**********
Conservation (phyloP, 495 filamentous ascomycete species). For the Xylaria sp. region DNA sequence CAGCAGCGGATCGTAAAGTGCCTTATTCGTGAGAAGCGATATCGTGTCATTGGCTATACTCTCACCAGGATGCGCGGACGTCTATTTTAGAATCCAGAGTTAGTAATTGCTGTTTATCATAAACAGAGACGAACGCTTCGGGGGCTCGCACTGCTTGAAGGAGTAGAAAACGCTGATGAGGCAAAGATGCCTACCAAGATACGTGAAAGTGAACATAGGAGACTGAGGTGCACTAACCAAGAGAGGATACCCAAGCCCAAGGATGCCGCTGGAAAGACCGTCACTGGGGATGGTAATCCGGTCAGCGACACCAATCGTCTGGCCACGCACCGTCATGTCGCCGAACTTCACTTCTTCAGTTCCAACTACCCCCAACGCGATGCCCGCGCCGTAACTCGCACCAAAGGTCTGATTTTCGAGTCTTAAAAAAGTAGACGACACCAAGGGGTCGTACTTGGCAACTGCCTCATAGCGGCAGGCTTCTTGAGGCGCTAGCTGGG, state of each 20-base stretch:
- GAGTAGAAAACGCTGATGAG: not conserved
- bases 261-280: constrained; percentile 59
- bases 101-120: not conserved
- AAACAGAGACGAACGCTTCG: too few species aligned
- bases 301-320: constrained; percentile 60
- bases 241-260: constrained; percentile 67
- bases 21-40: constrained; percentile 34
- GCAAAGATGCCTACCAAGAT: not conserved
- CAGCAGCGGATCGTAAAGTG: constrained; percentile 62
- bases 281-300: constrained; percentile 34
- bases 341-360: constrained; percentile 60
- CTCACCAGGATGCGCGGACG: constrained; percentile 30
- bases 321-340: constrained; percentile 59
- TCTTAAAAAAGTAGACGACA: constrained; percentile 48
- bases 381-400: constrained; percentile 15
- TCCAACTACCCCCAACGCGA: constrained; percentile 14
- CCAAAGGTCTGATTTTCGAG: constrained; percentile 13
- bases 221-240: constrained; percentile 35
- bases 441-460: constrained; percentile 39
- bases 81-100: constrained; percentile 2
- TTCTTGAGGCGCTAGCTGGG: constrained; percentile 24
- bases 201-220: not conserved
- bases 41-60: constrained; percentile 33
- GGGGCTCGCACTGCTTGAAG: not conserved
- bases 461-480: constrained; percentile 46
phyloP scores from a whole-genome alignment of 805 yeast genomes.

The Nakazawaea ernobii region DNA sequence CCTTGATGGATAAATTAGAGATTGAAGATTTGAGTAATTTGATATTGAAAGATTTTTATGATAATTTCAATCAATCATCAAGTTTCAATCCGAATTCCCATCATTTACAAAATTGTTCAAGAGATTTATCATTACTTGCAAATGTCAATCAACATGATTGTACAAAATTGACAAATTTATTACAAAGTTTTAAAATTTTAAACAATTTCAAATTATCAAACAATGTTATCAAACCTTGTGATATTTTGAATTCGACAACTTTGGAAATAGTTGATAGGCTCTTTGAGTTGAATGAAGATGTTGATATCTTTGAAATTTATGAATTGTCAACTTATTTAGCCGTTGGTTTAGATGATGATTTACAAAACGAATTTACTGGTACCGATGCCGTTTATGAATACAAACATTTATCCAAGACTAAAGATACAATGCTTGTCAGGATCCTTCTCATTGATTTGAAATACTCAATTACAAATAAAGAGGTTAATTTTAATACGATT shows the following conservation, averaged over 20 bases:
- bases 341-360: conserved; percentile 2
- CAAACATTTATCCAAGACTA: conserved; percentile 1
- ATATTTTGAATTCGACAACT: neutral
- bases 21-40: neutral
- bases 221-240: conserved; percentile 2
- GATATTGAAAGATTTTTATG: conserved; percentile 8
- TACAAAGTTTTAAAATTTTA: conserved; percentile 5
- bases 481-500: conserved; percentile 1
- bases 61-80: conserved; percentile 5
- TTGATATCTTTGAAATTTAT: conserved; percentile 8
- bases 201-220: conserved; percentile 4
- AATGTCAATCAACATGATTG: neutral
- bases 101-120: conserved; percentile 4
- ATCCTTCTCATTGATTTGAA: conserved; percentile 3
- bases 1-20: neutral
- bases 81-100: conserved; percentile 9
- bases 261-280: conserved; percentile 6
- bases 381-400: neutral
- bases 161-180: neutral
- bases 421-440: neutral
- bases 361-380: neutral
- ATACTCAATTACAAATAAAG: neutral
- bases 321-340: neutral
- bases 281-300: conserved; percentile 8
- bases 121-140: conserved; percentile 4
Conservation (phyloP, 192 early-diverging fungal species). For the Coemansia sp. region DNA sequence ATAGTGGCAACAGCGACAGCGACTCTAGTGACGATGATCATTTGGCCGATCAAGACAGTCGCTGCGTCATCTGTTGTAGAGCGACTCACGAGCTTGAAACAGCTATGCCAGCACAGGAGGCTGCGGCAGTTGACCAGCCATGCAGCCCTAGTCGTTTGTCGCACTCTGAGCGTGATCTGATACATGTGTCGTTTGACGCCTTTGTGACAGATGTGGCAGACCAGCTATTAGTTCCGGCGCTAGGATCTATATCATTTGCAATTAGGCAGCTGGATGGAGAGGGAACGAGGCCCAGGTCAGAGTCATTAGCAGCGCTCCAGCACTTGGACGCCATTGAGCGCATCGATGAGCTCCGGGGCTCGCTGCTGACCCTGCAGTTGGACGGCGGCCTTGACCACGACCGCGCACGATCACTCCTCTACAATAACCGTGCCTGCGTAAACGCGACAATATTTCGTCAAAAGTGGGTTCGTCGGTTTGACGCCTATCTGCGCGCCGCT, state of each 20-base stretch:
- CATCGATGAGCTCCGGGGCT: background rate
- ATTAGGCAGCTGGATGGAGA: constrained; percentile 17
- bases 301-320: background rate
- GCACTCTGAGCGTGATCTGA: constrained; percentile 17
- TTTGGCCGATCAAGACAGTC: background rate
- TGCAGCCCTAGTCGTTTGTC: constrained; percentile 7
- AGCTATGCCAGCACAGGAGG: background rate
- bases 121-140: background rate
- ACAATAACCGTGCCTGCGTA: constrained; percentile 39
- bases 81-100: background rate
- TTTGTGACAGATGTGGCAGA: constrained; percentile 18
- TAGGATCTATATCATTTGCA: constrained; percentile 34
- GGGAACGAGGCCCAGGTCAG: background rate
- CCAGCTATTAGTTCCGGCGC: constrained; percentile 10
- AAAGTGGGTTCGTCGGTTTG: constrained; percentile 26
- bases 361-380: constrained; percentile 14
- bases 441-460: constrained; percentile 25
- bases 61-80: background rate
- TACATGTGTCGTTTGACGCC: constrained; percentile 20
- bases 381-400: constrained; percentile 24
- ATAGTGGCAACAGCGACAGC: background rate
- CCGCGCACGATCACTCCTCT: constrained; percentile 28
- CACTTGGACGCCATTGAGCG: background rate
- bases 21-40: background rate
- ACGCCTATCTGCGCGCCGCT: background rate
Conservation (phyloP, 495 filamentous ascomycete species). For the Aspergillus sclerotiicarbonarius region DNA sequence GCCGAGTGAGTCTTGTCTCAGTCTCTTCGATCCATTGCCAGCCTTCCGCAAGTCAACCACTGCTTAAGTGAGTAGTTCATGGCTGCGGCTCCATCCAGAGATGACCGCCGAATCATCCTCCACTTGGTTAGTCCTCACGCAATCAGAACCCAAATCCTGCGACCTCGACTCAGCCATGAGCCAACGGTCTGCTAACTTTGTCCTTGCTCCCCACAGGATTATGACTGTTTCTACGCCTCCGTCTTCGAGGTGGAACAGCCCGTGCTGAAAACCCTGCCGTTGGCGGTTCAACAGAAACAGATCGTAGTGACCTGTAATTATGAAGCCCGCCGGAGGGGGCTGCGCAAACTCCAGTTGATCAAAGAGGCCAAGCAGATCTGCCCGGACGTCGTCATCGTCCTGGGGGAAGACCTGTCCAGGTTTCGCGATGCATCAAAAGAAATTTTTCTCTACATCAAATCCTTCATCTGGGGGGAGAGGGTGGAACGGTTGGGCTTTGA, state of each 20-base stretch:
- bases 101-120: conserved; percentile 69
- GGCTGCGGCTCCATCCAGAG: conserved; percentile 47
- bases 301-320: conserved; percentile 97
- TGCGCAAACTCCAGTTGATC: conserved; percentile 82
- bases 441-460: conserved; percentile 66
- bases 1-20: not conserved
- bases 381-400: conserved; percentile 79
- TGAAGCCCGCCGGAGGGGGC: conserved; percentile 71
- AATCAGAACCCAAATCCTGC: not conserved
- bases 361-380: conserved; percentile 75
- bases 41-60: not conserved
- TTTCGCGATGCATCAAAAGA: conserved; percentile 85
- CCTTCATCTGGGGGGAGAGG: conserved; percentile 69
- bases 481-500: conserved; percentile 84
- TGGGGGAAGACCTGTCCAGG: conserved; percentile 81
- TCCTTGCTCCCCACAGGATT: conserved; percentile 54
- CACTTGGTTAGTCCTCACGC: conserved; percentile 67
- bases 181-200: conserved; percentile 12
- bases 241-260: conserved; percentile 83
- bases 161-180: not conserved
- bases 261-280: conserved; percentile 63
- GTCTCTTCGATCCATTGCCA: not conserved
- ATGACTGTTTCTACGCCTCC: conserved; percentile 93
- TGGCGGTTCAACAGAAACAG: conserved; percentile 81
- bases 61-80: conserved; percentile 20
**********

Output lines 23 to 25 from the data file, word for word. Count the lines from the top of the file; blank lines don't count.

- bases 201-220: not conserved
- bases 41-60: constrained; percentile 33
- GGGGCTCGCACTGCTTGAAG: not conserved